I’m still learning! With life – nothing is more important than your family, make sure they come first and that they know it!  With work – find the time and environment in which you are most productive and prioritize ruthlessly to make the most of it.

Mac, Windows or Linux?

Tough one.  I use them all daily, but my ideal setup is:  MacBook Pro running Windows 7 via Parallels Desktop, and a hefty chunk of Amazon AWS instances running Linux for crunching Big Data!

Kirk, Picard, Janeway or Sisko?

Definitely Kirk – although I’m not of the original Star Trek generation, by a long way, I grew up in the UK on Original Series repeats and Next Generation!

Transporter, Time Machine or Cloak of Invisibility?

I think we might find all three of these end up being the same thing, they all involve warping actual or perceived space-time in some way — so I’ll take pushing forward our understanding of the quantum world to make these possible.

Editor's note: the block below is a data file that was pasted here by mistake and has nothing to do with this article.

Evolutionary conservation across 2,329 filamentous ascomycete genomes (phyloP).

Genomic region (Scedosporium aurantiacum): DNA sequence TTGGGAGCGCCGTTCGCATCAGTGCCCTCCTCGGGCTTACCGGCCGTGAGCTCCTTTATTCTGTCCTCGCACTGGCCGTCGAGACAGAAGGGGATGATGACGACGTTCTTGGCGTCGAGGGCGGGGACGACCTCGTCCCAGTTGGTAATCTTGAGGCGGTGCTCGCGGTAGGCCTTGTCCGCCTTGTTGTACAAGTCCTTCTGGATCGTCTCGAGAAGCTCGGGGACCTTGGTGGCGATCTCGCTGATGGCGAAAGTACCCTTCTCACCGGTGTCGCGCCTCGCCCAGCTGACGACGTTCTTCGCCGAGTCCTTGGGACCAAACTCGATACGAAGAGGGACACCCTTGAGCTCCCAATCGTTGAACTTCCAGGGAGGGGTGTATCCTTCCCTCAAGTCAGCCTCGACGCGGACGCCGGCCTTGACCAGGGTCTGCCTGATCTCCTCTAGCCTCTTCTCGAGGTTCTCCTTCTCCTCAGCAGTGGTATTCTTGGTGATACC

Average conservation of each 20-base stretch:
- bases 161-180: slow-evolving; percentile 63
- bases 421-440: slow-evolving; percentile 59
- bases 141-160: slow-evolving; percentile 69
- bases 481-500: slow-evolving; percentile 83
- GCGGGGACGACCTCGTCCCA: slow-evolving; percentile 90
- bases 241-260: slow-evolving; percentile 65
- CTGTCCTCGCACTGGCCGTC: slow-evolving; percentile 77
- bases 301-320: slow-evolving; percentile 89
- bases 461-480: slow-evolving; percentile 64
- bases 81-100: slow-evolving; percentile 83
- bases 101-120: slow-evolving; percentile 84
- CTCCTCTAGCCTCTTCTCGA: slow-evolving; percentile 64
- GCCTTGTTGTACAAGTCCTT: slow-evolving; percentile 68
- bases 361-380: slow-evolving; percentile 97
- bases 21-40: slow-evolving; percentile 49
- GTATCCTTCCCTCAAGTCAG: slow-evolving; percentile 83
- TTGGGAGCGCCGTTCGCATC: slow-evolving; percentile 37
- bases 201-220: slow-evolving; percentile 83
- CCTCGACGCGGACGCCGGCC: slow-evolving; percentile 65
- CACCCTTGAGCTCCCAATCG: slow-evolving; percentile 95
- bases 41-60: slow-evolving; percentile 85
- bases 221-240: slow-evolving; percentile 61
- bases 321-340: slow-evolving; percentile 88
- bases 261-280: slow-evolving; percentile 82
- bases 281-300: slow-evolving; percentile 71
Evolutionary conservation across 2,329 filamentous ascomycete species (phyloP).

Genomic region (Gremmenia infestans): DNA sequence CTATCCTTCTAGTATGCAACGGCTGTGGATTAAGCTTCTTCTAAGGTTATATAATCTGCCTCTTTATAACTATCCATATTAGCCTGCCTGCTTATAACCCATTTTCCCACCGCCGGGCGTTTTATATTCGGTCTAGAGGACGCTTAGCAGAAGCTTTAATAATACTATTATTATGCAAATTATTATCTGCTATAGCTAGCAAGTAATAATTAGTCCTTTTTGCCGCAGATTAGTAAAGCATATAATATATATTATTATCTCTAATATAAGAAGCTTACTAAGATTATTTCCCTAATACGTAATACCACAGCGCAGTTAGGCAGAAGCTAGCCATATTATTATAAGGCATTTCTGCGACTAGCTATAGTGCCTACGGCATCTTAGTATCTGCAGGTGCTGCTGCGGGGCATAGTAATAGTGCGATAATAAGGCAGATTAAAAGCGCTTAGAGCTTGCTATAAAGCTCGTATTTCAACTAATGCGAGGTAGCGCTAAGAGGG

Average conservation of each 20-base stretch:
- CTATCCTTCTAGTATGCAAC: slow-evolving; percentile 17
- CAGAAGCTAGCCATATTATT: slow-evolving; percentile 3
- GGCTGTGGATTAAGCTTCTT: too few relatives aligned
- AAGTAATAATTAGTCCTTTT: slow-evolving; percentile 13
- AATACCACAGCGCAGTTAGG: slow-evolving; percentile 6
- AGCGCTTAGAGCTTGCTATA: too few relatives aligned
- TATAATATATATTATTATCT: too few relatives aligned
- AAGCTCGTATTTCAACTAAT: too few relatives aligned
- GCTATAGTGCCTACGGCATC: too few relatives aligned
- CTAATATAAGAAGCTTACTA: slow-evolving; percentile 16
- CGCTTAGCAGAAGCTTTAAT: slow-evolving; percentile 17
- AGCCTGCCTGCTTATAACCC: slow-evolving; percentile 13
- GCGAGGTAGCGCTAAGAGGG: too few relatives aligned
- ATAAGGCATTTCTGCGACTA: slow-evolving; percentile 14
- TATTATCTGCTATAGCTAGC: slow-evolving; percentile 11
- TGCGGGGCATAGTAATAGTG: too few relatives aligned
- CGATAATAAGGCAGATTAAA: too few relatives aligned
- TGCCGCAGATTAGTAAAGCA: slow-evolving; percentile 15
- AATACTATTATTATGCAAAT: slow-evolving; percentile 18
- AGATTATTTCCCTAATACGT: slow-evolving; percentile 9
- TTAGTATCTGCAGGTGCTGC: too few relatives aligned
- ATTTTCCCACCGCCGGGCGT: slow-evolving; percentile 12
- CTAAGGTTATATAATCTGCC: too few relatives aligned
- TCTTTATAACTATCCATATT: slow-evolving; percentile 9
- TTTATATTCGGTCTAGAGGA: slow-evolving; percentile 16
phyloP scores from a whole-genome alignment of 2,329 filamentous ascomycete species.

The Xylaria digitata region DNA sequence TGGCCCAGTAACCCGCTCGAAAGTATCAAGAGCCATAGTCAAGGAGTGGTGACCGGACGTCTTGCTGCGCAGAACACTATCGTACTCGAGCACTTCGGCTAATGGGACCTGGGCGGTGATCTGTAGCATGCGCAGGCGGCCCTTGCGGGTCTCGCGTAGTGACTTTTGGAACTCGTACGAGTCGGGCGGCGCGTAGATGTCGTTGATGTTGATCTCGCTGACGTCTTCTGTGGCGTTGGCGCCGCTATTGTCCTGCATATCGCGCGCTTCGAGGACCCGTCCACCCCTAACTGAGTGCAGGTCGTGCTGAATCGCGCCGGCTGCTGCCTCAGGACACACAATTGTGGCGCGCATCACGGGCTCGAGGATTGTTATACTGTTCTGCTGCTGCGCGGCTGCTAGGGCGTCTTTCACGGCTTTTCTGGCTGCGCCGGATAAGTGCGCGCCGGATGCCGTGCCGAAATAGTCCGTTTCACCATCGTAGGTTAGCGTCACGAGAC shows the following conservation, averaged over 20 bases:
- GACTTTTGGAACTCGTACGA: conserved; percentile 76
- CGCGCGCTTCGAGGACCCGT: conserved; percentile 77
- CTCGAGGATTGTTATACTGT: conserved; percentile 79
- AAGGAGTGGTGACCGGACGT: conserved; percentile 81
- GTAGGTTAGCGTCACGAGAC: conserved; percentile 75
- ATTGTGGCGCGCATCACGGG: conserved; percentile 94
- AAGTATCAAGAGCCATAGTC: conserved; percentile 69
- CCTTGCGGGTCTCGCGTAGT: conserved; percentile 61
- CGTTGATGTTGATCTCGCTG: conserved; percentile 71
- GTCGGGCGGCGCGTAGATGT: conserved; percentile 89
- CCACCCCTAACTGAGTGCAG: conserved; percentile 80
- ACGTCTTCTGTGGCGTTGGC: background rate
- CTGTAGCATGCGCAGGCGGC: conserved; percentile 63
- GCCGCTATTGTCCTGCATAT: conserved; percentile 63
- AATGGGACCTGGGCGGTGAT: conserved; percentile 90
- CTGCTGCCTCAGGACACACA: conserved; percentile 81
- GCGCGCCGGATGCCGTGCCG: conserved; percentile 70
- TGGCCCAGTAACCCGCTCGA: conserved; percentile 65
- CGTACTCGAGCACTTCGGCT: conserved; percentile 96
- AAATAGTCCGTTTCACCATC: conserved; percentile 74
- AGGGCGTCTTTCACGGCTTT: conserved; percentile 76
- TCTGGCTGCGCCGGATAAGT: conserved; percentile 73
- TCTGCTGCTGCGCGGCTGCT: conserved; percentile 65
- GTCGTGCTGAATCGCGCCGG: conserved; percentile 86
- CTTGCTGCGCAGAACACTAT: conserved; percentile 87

FROM THE ARCHIVE: PAST GEEKS OF THE WEEK

Bill Sleeper

Beth Goza

Jared Roach

FULL GEEK OF THE WEEK ARCHIVE

If someone gave me $1 million to launch a startup, I would …

Pour it into the new business we’re incubating here at Globys.  Every business has the opportunity to leverage what they know about their customers in order to be more relevant in how they engage with them, particularly when doing so via a mobile device.   At Globys we have the opportunity to help businesses enhance the experience of millions of customers around the world by making the technologies of my discipline effective and easy for businesses to bring to bear in delivering those experiences.  The result is a much lower friction interaction between customer and business that results in deeper engagement.